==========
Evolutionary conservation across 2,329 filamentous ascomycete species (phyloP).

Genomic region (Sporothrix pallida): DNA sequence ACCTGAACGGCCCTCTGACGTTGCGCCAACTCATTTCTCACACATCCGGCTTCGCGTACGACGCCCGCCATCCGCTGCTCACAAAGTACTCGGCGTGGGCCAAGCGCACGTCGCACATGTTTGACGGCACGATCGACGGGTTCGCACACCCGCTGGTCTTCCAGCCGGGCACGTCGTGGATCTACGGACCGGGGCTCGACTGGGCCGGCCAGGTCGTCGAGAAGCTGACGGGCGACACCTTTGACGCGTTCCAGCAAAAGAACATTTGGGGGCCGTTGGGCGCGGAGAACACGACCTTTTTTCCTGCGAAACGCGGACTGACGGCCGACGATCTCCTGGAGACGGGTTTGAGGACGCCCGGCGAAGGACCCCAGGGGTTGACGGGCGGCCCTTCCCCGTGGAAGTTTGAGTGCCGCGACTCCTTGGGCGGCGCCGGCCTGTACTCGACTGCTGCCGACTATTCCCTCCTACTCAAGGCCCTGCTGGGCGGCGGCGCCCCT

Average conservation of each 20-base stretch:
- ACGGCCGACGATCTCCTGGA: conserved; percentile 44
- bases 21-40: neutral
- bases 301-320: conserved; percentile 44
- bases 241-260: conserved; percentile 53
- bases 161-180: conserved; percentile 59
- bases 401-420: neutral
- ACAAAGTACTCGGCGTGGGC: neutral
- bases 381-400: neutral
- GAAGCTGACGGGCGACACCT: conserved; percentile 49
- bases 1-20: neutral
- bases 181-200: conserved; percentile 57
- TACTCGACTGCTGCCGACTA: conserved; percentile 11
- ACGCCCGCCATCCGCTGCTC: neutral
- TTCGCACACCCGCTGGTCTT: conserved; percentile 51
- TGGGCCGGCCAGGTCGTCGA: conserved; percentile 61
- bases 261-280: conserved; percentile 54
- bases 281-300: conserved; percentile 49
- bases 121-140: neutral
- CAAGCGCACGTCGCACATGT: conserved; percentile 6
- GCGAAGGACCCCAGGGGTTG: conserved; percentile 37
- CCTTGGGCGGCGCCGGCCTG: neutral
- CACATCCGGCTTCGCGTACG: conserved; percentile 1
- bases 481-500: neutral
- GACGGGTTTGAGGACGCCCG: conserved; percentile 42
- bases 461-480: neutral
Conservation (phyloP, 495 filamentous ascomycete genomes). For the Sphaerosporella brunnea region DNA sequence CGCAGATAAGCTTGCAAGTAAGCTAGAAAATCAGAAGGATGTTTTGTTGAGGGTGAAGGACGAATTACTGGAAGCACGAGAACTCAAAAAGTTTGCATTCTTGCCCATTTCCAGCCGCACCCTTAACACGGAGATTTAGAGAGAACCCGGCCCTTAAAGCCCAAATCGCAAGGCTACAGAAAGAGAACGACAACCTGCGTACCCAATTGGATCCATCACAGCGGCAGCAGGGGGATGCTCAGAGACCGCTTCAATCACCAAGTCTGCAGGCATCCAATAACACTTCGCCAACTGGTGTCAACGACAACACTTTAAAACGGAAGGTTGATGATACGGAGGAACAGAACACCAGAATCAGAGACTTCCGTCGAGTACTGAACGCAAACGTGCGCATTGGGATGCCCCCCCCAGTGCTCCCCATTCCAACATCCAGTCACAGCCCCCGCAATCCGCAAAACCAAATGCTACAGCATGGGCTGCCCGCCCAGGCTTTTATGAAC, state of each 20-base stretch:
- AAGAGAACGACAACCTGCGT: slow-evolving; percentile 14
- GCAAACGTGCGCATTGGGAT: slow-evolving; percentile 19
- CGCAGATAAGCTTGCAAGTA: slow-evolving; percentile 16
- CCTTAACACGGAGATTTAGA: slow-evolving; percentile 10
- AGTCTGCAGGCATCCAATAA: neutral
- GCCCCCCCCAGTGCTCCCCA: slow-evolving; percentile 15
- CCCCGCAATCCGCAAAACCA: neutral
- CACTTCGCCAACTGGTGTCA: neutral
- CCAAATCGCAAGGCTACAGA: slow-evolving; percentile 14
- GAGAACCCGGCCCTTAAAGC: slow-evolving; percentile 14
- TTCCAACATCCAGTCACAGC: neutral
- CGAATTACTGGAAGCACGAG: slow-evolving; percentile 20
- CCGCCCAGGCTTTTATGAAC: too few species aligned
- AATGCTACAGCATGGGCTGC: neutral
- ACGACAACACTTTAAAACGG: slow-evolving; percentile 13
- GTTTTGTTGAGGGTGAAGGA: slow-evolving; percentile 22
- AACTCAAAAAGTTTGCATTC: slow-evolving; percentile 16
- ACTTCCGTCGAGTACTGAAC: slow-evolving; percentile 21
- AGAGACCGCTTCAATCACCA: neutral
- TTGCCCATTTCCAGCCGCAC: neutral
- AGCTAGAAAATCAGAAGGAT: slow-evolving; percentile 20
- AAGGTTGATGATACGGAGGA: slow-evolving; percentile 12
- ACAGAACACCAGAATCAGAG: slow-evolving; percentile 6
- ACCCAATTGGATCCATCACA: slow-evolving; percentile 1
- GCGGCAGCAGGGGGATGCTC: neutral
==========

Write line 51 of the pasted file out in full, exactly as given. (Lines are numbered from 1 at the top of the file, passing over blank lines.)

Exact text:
- AAGGTTGATGATACGGAGGA: slow-evolving; percentile 12